When Jesus said that he has come not to destroy but to fulfill the Law he meant that he has come to indicate the real meaning of the Law. One great Principle that lay behind every prescribed law oral or written was that in all things a man must seek God’s will and that he must dedicate his whole life in obeying him. For Jesus the entire meaning is summed up in one word, namely, Respect or Reverence. He summarizes the Ten Commandments in this word, reverence to the person of God, to his name, to his day, reverence to the parents, respect for life, property, personality, respect for truth and to a person’s good name and finally respect for self. In other words the entire law is said to be Reverence for God and respect for self and others. For, this reverence and respect did not consist of small rules and norms but consisted in the commandment of love: Love of God and Love of neighbor. He did not abolish the Law but introduced a completely new way of thinking and understanding of the law. He did not abolish or change the Law but went far beyond its requirements. For Jesus, external observance of the law is not enough. To be a disciple of Jesus it is necessary to realize the meaning of the law which is built on love. To keep the Law without love is like having a body without a soul. That is why he tells his disciples that unless their virtue goes deeper than that of the Scribes and the Pharisees, they will not enter the Kingdom of God.
Jesus did appreciate the Scribes and the Pharisees for their careful observance of the Law and the Commandments. But Jesus was critical of their not keeping of the spirit of the law. They stressed on their personal motive and their own perfection and did not accept the love of God and their neighbor in practice. They were hypocrites in their behavior. In order to make his disciples understand his teaching, Jesus gives six striking examples and in today’s Gospel, we have four of them: anger, adultery, divorce and oath. He clearly states that it is not enough simply to keep what the Law tells us but practice the basic virtues attached to them. For him there can be no separation between our relationship with God and the relationship with people. A Christian has to find God in his brothers and sisters and in creation.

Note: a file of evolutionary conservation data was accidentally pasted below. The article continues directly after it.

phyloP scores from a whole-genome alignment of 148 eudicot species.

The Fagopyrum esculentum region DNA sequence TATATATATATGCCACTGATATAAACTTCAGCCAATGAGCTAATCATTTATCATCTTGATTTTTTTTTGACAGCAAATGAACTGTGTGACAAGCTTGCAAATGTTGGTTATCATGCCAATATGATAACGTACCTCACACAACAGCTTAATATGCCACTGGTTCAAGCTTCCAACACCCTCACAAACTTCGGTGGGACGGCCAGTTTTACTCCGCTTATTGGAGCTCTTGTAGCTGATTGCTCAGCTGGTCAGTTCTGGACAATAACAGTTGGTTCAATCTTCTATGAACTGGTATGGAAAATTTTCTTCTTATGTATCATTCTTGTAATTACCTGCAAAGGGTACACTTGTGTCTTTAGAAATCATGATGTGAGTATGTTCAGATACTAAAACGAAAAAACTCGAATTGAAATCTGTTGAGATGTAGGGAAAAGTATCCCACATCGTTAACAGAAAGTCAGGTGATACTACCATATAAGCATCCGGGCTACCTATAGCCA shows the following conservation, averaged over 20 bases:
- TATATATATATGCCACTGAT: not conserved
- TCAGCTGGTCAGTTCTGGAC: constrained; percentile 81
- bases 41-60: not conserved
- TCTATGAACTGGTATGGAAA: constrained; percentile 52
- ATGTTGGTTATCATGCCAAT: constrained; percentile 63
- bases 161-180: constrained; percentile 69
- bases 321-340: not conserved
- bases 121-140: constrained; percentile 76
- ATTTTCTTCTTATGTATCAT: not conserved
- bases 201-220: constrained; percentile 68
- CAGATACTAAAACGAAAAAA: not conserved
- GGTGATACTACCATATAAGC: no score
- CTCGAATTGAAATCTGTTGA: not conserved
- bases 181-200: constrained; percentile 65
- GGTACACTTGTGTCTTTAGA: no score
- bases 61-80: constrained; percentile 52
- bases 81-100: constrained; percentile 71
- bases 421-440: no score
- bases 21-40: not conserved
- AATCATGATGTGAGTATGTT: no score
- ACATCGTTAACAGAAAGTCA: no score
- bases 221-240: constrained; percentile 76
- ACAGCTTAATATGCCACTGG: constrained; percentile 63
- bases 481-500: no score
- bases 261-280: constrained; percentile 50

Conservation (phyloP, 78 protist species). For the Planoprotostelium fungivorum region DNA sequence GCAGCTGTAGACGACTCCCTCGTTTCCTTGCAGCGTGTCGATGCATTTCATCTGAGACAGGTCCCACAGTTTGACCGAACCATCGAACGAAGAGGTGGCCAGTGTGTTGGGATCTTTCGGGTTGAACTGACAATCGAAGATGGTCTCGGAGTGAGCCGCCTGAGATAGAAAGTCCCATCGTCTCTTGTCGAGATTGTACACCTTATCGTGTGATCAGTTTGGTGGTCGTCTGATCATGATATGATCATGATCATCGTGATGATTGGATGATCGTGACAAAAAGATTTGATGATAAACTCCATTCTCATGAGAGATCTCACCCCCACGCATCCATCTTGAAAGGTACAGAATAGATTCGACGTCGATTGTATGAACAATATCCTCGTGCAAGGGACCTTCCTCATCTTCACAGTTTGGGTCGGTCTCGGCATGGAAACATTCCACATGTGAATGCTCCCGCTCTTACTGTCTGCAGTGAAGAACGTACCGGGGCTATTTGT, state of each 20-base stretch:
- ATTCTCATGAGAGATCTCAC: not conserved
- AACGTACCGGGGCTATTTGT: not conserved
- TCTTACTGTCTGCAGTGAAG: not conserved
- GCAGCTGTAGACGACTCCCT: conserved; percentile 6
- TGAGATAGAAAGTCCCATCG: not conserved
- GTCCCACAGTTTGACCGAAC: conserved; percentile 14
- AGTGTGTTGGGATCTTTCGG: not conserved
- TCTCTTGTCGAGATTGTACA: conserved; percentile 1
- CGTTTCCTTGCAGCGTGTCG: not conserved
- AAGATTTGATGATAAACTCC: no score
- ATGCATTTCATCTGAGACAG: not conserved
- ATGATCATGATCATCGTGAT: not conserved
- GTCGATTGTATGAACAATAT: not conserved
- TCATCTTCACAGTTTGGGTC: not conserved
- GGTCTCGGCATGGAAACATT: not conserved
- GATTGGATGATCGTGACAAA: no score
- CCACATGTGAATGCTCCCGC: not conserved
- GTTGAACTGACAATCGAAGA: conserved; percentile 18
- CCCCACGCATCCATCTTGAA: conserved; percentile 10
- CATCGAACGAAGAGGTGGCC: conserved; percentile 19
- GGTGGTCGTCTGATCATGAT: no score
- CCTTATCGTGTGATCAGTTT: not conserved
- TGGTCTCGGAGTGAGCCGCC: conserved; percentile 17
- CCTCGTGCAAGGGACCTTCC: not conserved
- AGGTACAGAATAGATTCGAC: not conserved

The first example Jesus gives is about anger which begins with the ancient law: “Do not kill.” But Jesus says that not just anger but use of any insulting word is forbidden. We must deeply respect the dignity and rights of every person and every person is unconditionally loved by God and for whom Jesus has sacrificed his life. Again if we do not respect our brothers and sisters from the depth of our heart, we cannot say we respect God. A disciple has to refrain from insulting the other or destroy his reputation. He adds any contempt and not respecting a person as a creature of God is unchristian. There is the need of reconciliation even at the offering of sacrifice in the Temple. If a person during the sacrifice remembers that he has offended someone, or the other person has offended him, he must leave the gifts behind to go and reconcile with that person and then make his offering in the Temple. Otherwise, his prayers and offering are of no real value. Jesus wants us to realize that life and worship cannot be separated for each influences the other. Further Jesus insists on reconciliation and peace in the community. He gives a practical advice that when there is a quarrel or difference of opinion, there should be an immediate healing or else greater harm can come if he acts under the influence of anger.